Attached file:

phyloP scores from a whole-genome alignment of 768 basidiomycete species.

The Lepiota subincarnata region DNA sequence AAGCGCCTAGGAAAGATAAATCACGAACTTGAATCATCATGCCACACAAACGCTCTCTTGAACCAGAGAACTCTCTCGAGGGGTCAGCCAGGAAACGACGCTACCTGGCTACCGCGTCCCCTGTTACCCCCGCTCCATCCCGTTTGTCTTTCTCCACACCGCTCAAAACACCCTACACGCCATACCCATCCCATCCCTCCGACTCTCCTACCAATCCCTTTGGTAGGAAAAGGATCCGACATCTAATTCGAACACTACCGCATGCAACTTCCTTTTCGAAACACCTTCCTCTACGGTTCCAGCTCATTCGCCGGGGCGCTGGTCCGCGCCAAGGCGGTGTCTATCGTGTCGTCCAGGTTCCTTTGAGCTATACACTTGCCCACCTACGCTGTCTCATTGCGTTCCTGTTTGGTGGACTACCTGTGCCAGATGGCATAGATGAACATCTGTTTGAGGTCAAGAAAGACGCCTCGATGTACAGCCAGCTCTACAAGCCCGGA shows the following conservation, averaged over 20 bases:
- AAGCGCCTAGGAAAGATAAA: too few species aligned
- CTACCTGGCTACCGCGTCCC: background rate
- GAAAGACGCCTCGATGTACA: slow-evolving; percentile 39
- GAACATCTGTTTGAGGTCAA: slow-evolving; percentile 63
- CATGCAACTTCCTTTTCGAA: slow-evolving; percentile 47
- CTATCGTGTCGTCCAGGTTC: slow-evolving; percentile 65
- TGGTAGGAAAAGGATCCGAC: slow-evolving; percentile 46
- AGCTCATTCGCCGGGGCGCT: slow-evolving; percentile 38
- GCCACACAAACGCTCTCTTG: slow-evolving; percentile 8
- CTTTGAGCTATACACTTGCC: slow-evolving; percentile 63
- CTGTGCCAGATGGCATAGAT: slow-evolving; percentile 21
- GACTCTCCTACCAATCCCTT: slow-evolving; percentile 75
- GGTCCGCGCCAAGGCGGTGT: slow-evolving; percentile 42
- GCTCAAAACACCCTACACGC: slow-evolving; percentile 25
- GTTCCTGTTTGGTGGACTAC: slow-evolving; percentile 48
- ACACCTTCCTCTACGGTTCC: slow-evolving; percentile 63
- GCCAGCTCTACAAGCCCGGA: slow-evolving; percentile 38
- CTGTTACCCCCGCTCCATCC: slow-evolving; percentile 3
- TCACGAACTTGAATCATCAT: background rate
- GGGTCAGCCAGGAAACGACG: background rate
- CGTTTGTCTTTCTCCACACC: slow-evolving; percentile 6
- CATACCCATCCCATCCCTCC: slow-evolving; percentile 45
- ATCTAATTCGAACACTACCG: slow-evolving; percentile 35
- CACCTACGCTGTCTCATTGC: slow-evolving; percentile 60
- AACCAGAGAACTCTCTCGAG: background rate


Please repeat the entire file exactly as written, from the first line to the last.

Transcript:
phyloP scores from a whole-genome alignment of 768 basidiomycete species.

The Lepiota subincarnata region DNA sequence AAGCGCCTAGGAAAGATAAATCACGAACTTGAATCATCATGCCACACAAACGCTCTCTTGAACCAGAGAACTCTCTCGAGGGGTCAGCCAGGAAACGACGCTACCTGGCTACCGCGTCCCCTGTTACCCCCGCTCCATCCCGTTTGTCTTTCTCCACACCGCTCAAAACACCCTACACGCCATACCCATCCCATCCCTCCGACTCTCCTACCAATCCCTTTGGTAGGAAAAGGATCCGACATCTAATTCGAACACTACCGCATGCAACTTCCTTTTCGAAACACCTTCCTCTACGGTTCCAGCTCATTCGCCGGGGCGCTGGTCCGCGCCAAGGCGGTGTCTATCGTGTCGTCCAGGTTCCTTTGAGCTATACACTTGCCCACCTACGCTGTCTCATTGCGTTCCTGTTTGGTGGACTACCTGTGCCAGATGGCATAGATGAACATCTGTTTGAGGTCAAGAAAGACGCCTCGATGTACAGCCAGCTCTACAAGCCCGGA shows the following conservation, averaged over 20 bases:
- AAGCGCCTAGGAAAGATAAA: too few species aligned
- CTACCTGGCTACCGCGTCCC: background rate
- GAAAGACGCCTCGATGTACA: slow-evolving; percentile 39
- GAACATCTGTTTGAGGTCAA: slow-evolving; percentile 63
- CATGCAACTTCCTTTTCGAA: slow-evolving; percentile 47
- CTATCGTGTCGTCCAGGTTC: slow-evolving; percentile 65
- TGGTAGGAAAAGGATCCGAC: slow-evolving; percentile 46
- AGCTCATTCGCCGGGGCGCT: slow-evolving; percentile 38
- GCCACACAAACGCTCTCTTG: slow-evolving; percentile 8
- CTTTGAGCTATACACTTGCC: slow-evolving; percentile 63
- CTGTGCCAGATGGCATAGAT: slow-evolving; percentile 21
- GACTCTCCTACCAATCCCTT: slow-evolving; percentile 75
- GGTCCGCGCCAAGGCGGTGT: slow-evolving; percentile 42
- GCTCAAAACACCCTACACGC: slow-evolving; percentile 25
- GTTCCTGTTTGGTGGACTAC: slow-evolving; percentile 48
- ACACCTTCCTCTACGGTTCC: slow-evolving; percentile 63
- GCCAGCTCTACAAGCCCGGA: slow-evolving; percentile 38
- CTGTTACCCCCGCTCCATCC: slow-evolving; percentile 3
- TCACGAACTTGAATCATCAT: background rate
- GGGTCAGCCAGGAAACGACG: background rate
- CGTTTGTCTTTCTCCACACC: slow-evolving; percentile 6
- CATACCCATCCCATCCCTCC: slow-evolving; percentile 45
- ATCTAATTCGAACACTACCG: slow-evolving; percentile 35
- CACCTACGCTGTCTCATTGC: slow-evolving; percentile 60
- AACCAGAGAACTCTCTCGAG: background rate